A wealthy businessman accused of turning picturesque woodland into a wasteland to build a track to his pheasant shoot has been ordered to pay out almost £1 million.
By Rosa Silverman, Sally Wardle and agencies
01 Aug 2013
Philip Day, who owns the Edinburgh Woollen Mill chain and is said to be as rich as the Queen, is the proprietor of Gelt Woods in Cumbria, where stones for Hadrian’s Wall were quarried almost 2,000 years ago.
In November 2010, trees were felled on the slopes of the site where the river cuts a gorge through the sandstone, and land was excavated to make a “significant” track.
The 72-acre plot of land is designated a Site of Special Scientific Interest and protected by multiple conservation orders.
Before the illegal felling it was sheltered by birch, oak, and alder trees, while mosses and liverworts thrived on the damp sandstone outcrops.
The glade was also home to a variety of birds, including pied flycatchers, redstarts and wood warblers.
Day, 47, told a court he did not know the felling work was to be carried out and had not authorised it.
But because allowing unauthorised work on a site of special scientific interest is a “strict liability” offence, he pleaded guilty at Carlisle Crown Court to two charges and was fined £450,000 with £457,000 full costs.
According to prosecutors, the trees were cut down to create a track allowing access to the riverside land for shooting.
Day’s defence lawyers denied this, saying there had been a landslip and the felling was necessary to make the riverbank safe.
Judge Peter Hughes QC said the multi-millionaire retailer had been “grossly negligent” over the work, which severely damaged protected flora in the ancient woodland.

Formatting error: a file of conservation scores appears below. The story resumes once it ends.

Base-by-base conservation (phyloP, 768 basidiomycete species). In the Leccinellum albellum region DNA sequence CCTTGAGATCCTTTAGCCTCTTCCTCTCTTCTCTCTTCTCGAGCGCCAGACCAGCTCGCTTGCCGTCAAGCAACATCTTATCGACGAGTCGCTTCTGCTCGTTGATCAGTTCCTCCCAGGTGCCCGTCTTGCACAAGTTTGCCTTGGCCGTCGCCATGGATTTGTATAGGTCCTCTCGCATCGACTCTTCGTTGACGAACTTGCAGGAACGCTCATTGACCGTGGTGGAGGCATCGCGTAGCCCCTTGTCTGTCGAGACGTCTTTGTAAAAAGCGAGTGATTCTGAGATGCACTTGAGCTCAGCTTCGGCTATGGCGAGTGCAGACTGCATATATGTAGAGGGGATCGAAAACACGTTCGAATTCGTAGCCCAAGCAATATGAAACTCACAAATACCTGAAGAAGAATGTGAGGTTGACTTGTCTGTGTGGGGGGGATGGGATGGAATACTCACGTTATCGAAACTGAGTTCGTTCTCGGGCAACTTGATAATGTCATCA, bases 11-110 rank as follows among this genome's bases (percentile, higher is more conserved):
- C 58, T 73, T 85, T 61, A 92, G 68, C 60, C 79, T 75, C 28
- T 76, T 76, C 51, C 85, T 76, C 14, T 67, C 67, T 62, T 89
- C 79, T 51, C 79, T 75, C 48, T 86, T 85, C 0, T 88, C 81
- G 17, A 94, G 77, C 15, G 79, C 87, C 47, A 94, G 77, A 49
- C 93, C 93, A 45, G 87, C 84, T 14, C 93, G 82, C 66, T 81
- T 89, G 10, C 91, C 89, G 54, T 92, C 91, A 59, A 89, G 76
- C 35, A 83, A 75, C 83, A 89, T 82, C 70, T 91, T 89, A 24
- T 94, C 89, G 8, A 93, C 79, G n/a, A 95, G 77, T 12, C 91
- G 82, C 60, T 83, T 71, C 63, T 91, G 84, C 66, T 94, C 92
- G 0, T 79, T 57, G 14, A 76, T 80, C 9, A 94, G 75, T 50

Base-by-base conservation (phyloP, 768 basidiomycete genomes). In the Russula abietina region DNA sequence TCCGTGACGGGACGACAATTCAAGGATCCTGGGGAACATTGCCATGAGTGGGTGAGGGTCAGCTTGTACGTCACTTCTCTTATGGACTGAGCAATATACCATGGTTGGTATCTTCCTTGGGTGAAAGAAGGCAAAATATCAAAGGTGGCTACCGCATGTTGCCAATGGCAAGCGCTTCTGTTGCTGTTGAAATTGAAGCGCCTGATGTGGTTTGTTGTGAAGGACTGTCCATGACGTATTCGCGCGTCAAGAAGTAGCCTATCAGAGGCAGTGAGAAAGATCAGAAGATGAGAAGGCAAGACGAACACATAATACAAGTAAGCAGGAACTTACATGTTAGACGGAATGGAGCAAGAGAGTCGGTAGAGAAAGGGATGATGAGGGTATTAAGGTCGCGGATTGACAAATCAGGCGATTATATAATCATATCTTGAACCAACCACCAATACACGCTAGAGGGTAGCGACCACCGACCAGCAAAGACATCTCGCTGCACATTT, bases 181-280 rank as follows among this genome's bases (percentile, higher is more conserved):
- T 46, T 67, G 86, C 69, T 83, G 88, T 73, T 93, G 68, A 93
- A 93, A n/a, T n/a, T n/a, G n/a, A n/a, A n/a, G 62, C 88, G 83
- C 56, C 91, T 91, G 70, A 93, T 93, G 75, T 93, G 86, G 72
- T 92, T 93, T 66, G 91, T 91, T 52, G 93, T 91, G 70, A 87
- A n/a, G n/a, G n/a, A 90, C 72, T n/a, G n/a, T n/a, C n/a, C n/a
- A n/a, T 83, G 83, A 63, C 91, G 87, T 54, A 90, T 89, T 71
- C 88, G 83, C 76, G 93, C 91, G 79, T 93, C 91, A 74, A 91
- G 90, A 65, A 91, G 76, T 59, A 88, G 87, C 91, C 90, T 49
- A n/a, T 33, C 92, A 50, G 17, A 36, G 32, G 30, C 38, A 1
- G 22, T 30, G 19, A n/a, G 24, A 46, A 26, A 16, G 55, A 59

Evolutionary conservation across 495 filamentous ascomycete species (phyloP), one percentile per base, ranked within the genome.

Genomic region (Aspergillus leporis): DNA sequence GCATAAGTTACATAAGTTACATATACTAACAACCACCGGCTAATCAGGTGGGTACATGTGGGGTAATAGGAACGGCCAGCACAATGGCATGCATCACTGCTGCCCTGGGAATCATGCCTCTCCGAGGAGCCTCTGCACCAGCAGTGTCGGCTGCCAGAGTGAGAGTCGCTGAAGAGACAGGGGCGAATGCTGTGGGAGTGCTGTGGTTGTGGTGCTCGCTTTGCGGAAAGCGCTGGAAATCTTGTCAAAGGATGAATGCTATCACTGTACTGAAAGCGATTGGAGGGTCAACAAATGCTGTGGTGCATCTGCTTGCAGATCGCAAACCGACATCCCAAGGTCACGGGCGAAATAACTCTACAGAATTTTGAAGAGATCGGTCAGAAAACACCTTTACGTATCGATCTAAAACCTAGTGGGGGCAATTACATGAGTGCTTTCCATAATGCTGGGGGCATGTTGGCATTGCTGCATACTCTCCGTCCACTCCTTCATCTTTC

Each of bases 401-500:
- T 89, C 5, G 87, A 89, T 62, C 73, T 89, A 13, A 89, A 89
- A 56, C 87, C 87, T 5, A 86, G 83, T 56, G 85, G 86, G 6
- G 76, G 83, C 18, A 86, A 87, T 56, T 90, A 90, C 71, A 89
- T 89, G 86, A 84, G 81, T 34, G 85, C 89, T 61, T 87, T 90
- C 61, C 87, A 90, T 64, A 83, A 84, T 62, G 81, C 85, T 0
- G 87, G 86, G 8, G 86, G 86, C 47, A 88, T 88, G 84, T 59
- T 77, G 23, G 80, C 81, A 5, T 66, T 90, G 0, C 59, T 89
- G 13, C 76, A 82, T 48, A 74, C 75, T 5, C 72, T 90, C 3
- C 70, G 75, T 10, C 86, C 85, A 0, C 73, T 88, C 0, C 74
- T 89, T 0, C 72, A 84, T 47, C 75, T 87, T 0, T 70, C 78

He also criticised Day’s defence for “seeking to use the power of his wealth to avoid responsibility,” which had rebounded to his “lasting disgrace”.
Day’s £300m estimated fortune ranks him 277th in The Sunday Times Rich List.
His home at Edmond Castle, a 19th century Tudor-style country pile near the small market town of Brampton, is just a mile away.
The Gelt Woods site is an RSPB nature reserve, and cliffs there still bear the marks of Roman stonemasons who worked during the building of Hadrian’s Wall in around 122AD.
George Laurence QC, mitigating, said Day had neither known about nor authorised the felling that caused the damage, and the prosecution had accepted this.
The court also heard Day had already begun to repair the damage.
But the judge, who took court officials and legal teams to the woods to examine the scene for himself, said fines had to reflect legitimate public concern about the protection of conservation areas.
After the hearing Janette Ward, regulation director for Natural England, which brought the prosecution said: “Legal action is always regrettable and we were disappointed that a woodland of such ecological importance and one that was very special to the local community was so severely damaged
“We welcome the fact that Mr Day has undertaken a programme of voluntary restoration and hope that he will now work with us to manage this special area more appropriately in the future.”
A spokesman for Day insisted he was “passionate about the countryside and committed to conservation.”
He said: “As acknowledged by the judge in this case, Philip Day did not deliberately set out to damage a Site of Special Scientific Interest.
“He was shocked to find that damage had been caused to the site by contractors.
“As soon as he became aware of this, he worked closely with Natural England to carry out a full restoration programme, which was completed over two years ago.
“Mr Day intends to appeal against the sentence. The fine is nine times the amount imposed for previous similar offences.”